To treat adrenal pseudocysts, an adrenalectomy or laproscopy may be used.[2]

Prevention[edit]

Because pseudocysts are closely related to other conditions, such as pancreatitis and alcohol use, the prevention of pseudocysts lies in the prevention of the main problem.[5]

Case studies[edit]

In an unusual case in 2008, a child in Taiwan developed an intra-abdominal abscess caused by salmonella. The child suffered from fever, abdominal pain, and distention for a week, along with vomiting and mild diarrhea. His abdomen was firm, distended, and tender, but lacked a palpitated mass. Abdominal x-rays “showed increased gas in the small bowel and soft-tissue density occupying the left abdomen.”[10] A CT scan of the abdomen showed a huge mass containing various-sized cystic lesions with thick walls. Upon examination of the fluid in the mass, Salmonella enterica was found. The conclusion of the tests was that it was an inflammatory pseudocyst with abscess formation. “Infectious complications of intra-abdominal cystic lymphangiomas have been reported due to Gram-positive bacteria, …Gram-negative bacteria [including salmonella], …and Mycobacterium tuberculosis.”[10] Only three other cases of salmonella infection of this kind, and only one of those was the same strain as the child’s in this case.[10]

References[edit]

  1. ^ Zadik, Yehuda; Aktaş Alper; Drucker Scott; Nitzan W Dorrit (2012). "Aneurysmal bone cyst of mandibular condyle: A case report and review of the literature". J Craniomaxillofac Surg 40. doi:10.1016/j.jcms.2011.10.026. PMID 22118925. 
  2. ^ a b c d e f Kar, Mitryan, Ed Pucci, and Fred Brody. "Laproscopic Resection of an Adrenal Pseudocyst." Journal of Laparoendoscopic & Advanced Surgical Techniques 16.5 (2006): 478-81. Web.
  3. ^ Andren-Sandberg, Ake, and Christos Dervenis. "Pancreatic Pseudocysts in the 21st Century. Part I: Classification, Pathophysiology, Anatomic Considerations and Treatment." JOP Online (2004). Web. 18 Sept. 2010. <http://www.joplink.net/prev/200401/08.html>.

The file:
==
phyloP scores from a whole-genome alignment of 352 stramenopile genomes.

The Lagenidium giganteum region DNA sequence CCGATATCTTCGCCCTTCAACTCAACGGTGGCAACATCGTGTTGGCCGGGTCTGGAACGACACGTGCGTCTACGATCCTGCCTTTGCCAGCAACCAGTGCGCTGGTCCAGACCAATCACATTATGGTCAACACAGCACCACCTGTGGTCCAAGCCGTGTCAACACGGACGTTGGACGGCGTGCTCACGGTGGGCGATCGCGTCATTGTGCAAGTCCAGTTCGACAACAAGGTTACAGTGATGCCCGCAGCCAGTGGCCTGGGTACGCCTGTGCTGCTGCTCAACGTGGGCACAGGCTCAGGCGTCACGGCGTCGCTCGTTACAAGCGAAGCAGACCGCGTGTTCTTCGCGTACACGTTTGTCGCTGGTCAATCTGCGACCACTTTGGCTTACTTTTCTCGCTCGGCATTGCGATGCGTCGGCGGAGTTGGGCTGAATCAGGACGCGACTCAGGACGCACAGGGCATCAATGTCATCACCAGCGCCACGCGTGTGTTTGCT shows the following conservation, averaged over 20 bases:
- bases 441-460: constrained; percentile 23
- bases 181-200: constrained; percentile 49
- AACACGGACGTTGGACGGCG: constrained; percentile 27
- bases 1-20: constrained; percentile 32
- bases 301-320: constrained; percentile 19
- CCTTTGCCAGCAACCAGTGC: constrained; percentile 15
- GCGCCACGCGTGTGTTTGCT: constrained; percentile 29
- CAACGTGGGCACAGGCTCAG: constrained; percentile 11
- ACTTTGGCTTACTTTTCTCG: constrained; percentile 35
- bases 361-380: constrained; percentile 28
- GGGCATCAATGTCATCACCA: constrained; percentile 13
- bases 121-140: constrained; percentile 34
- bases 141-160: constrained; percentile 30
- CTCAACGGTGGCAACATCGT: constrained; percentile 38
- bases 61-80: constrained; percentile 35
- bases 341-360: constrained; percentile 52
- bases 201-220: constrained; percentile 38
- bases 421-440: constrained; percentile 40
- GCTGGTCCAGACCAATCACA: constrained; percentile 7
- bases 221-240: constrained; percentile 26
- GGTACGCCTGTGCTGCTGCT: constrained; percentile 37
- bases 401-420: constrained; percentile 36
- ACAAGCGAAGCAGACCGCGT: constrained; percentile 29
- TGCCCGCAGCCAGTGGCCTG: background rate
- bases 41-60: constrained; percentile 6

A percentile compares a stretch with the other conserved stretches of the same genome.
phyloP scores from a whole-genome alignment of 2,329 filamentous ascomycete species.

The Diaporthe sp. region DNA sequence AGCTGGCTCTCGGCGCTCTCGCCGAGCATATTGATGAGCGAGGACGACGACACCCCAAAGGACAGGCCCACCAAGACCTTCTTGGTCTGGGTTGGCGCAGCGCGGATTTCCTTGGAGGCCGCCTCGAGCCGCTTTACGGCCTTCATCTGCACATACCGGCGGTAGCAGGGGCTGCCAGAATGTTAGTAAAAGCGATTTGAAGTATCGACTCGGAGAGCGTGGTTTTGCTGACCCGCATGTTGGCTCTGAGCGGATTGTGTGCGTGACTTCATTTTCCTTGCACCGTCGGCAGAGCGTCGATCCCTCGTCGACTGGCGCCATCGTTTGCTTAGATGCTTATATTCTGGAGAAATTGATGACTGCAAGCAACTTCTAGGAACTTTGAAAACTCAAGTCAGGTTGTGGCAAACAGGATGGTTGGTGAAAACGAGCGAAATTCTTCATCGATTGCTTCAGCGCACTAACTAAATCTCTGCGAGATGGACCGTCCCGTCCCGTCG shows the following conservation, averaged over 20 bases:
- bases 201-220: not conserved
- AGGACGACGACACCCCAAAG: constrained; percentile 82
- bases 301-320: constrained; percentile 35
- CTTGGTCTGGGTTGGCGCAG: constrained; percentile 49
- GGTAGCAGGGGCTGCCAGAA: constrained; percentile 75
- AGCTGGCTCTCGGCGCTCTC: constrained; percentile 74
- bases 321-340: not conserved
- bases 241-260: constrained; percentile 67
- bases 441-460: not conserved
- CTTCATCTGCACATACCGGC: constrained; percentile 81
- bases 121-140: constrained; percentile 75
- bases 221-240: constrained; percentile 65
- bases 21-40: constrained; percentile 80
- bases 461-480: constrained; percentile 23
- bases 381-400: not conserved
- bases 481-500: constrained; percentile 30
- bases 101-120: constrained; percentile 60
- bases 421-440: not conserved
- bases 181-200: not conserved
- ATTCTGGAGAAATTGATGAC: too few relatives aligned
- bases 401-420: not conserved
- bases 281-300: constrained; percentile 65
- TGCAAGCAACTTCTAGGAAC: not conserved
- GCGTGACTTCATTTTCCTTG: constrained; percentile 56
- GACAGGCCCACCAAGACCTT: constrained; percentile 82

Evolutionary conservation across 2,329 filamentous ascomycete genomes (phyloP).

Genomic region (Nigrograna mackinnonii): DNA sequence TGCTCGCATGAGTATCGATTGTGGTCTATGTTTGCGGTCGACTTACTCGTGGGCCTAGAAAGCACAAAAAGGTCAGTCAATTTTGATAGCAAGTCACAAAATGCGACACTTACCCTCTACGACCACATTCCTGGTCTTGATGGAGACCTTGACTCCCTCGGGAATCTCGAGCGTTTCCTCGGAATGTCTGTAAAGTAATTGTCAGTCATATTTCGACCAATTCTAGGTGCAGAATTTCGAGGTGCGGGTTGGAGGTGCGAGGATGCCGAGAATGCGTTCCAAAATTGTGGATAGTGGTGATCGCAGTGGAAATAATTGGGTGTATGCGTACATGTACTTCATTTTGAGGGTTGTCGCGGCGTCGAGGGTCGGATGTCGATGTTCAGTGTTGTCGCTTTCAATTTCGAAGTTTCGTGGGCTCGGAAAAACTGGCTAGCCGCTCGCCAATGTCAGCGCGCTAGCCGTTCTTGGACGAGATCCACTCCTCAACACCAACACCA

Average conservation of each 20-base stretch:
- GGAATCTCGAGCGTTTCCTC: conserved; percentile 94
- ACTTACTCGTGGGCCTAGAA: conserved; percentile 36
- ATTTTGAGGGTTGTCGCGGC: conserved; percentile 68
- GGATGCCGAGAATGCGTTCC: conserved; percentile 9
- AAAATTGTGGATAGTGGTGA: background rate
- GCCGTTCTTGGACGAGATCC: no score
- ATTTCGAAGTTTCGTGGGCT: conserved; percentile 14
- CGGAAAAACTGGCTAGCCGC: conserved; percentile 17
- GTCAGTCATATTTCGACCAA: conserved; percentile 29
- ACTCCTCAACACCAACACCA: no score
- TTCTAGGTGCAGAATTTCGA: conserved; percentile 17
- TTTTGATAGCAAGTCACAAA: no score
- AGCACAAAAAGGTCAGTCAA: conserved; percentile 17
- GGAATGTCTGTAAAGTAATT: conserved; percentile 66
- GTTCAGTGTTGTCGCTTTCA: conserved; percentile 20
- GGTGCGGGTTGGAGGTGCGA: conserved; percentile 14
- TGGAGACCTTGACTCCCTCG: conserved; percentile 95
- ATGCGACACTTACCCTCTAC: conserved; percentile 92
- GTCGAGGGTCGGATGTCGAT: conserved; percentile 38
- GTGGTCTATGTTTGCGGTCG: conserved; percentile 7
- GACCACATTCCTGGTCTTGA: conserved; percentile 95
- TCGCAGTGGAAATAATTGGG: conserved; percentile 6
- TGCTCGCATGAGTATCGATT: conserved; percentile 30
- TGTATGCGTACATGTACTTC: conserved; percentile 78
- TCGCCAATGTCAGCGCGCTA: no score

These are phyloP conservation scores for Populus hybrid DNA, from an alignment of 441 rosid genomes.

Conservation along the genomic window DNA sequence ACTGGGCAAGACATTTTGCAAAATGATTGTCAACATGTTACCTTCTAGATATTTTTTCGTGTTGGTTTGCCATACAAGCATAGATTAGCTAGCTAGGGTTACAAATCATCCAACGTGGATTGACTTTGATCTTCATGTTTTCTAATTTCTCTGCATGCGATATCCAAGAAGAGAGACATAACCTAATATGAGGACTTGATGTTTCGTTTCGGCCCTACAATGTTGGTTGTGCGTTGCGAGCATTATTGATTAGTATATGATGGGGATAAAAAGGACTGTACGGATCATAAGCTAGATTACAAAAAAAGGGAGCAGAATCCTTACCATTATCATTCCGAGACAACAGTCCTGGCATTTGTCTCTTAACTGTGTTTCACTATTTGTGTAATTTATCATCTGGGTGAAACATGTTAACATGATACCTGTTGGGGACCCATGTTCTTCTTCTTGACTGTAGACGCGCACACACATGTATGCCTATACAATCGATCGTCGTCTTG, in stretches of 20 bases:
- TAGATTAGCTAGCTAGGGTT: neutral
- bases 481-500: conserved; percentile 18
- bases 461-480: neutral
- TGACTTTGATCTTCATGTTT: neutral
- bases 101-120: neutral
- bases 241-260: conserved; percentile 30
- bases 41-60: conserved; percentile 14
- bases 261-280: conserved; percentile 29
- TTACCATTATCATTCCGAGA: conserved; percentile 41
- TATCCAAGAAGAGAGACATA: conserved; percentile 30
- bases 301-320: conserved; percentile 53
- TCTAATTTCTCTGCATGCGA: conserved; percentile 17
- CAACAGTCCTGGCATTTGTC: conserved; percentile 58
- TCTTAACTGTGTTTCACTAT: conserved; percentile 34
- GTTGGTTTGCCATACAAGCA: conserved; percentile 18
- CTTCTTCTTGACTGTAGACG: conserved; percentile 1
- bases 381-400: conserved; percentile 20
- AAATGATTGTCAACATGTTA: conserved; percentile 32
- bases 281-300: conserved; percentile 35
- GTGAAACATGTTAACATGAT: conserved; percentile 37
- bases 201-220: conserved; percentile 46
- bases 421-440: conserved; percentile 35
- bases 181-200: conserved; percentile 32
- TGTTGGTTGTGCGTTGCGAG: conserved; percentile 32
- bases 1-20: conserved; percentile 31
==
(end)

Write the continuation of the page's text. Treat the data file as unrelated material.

4. ^ a b c d Center for Pancreatic and Biliary Diseases. "Pancreatic Pseudocysts." USC Department of Surgery. 2002. Web. 13 Dec. 2010. <http://www.surgery.usc.edu/divisions/tumor/pancreasdiseases/web pages/PANCREATITIS/pancreatic pseudocys1.html>.
  5. ^ a b "Pancreatic Pseudocyst." National Library of Medicine - National Institutes of Health. Web. 13 Dec. 2010. <http://www.nlm.nih.gov/medlineplus/ency/article/000272.htm>.
  6. ^ a b c d e f g h i j k l m Habashi, Samir, and Peter V. Dragonov. "Pancreatic Pseudocyst." World Journal of Gastroenterology. PubMed Central. 7 Jan. 2009. Web. 13 Dec. 2010. <http://www.ncbi.nlm.nih.gov/sites/ppmc/articles/PMC2653285/>.
  7. ^ Cohen, Salomon Y., Lise Dubois, Sylvia Ngheim-Buffet, Sandrine Ayrault, Franck Fajnkuchen, Brigitte Guiberteau, Corinne Delahaye-Mazza, Gabriel Quentel, and Ramin Tadayoni. "Retinal Pseudocysts in Age-Related Geographic Atrophy." American Journal of Ophthalmology (2010). Web.
  8. ^ Komtong, Sanpoj, Rattikorn Chanatrirattanapan, Pradermchai Kongkam, Rungsun Rerknimitr, and Pinit Kullavanijaya. "Mediastinal Pseudocyst with Pericardial Effusion and Dysphagia Treated by Endoscopic Drainage. JOP. J Pancreas (Online) 2006; 7(4):405-410. [Full Text]." JOP Online (2006). JOP. Journal of the Pancreas (Online). Web. 13 Dec. 2010. <http://www.joplink.net/prev/200607/10.html>.
  9. ^ Rout, Shantanu, Sakhawat H. Rahman, Maria B. Sheridan, Pierre J. Guillou, and Krishna V. Menon. "Endoscopic Ultrasound Guided Transgastric Stenting of Traumatic Pancreatic Pseudocyst." JOP Online (2006). Web. 18 Sept. 2010. <http://www.joplink.net/prev/200607/09.html>.
  10. ^ a b c Chen, Shih-Hsiang, Iou-Jih Hung, Cheng-Hsun Chiu, Ju-Li Lin, Chao-Jan Wang, and Chuen Hsueh. "Intra-Abdominal Pseudocyst and Abscess Formation Caused by Non-Typhoid Salmonella". Pediatrics International (2008): 310–12. Web.